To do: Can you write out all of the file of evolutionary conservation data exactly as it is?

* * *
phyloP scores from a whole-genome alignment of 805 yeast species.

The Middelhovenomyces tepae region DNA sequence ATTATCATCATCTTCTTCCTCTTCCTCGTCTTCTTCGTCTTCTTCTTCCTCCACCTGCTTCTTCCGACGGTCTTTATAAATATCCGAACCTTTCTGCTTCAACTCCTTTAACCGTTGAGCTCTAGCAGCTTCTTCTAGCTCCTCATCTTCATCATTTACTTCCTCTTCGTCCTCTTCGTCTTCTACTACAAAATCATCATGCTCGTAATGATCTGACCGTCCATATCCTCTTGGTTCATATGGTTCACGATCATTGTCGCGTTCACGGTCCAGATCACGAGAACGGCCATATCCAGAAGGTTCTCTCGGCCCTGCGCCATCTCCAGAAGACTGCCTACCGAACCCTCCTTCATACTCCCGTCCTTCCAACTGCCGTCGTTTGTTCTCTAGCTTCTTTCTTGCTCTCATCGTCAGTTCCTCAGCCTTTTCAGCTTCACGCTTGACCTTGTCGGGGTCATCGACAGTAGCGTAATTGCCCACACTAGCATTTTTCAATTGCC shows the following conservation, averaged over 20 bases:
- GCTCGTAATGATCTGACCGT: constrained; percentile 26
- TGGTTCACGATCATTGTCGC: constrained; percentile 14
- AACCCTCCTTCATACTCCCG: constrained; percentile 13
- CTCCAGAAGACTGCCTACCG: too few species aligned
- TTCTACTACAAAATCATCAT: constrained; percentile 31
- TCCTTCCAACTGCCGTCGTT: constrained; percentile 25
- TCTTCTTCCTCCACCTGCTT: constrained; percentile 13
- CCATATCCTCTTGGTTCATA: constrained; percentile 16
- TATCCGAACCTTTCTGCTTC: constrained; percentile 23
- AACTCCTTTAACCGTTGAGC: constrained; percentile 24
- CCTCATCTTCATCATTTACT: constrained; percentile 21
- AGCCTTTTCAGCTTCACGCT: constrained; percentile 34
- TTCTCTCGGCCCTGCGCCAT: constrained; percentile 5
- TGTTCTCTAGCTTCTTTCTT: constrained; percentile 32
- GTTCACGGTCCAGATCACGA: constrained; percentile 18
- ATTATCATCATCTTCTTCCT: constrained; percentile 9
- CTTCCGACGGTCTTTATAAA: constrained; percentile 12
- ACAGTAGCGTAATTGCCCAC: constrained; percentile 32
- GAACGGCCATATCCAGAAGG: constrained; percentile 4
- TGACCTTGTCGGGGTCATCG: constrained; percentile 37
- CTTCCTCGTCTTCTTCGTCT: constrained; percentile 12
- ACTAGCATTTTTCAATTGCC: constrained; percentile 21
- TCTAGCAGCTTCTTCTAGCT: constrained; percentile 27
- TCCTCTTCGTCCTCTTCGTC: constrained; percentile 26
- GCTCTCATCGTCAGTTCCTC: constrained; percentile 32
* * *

phyloP scores from a whole-genome alignment of 805 yeast species.

The Middelhovenomyces tepae region DNA sequence ATTATCATCATCTTCTTCCTCTTCCTCGTCTTCTTCGTCTTCTTCTTCCTCCACCTGCTTCTTCCGACGGTCTTTATAAATATCCGAACCTTTCTGCTTCAACTCCTTTAACCGTTGAGCTCTAGCAGCTTCTTCTAGCTCCTCATCTTCATCATTTACTTCCTCTTCGTCCTCTTCGTCTTCTACTACAAAATCATCATGCTCGTAATGATCTGACCGTCCATATCCTCTTGGTTCATATGGTTCACGATCATTGTCGCGTTCACGGTCCAGATCACGAGAACGGCCATATCCAGAAGGTTCTCTCGGCCCTGCGCCATCTCCAGAAGACTGCCTACCGAACCCTCCTTCATACTCCCGTCCTTCCAACTGCCGTCGTTTGTTCTCTAGCTTCTTTCTTGCTCTCATCGTCAGTTCCTCAGCCTTTTCAGCTTCACGCTTGACCTTGTCGGGGTCATCGACAGTAGCGTAATTGCCCACACTAGCATTTTTCAATTGCC shows the following conservation, averaged over 20 bases:
- GCTCGTAATGATCTGACCGT: constrained; percentile 26
- TGGTTCACGATCATTGTCGC: constrained; percentile 14
- AACCCTCCTTCATACTCCCG: constrained; percentile 13
- CTCCAGAAGACTGCCTACCG: too few species aligned
- TTCTACTACAAAATCATCAT: constrained; percentile 31
- TCCTTCCAACTGCCGTCGTT: constrained; percentile 25
- TCTTCTTCCTCCACCTGCTT: constrained; percentile 13
- CCATATCCTCTTGGTTCATA: constrained; percentile 16
- TATCCGAACCTTTCTGCTTC: constrained; percentile 23
- AACTCCTTTAACCGTTGAGC: constrained; percentile 24
- CCTCATCTTCATCATTTACT: constrained; percentile 21
- AGCCTTTTCAGCTTCACGCT: constrained; percentile 34
- TTCTCTCGGCCCTGCGCCAT: constrained; percentile 5
- TGTTCTCTAGCTTCTTTCTT: constrained; percentile 32
- GTTCACGGTCCAGATCACGA: constrained; percentile 18
- ATTATCATCATCTTCTTCCT: constrained; percentile 9
- CTTCCGACGGTCTTTATAAA: constrained; percentile 12
- ACAGTAGCGTAATTGCCCAC: constrained; percentile 32
- GAACGGCCATATCCAGAAGG: constrained; percentile 4
- TGACCTTGTCGGGGTCATCG: constrained; percentile 37
- CTTCCTCGTCTTCTTCGTCT: constrained; percentile 12
- ACTAGCATTTTTCAATTGCC: constrained; percentile 21
- TCTAGCAGCTTCTTCTAGCT: constrained; percentile 27
- TCCTCTTCGTCCTCTTCGTC: constrained; percentile 26
- GCTCTCATCGTCAGTTCCTC: constrained; percentile 32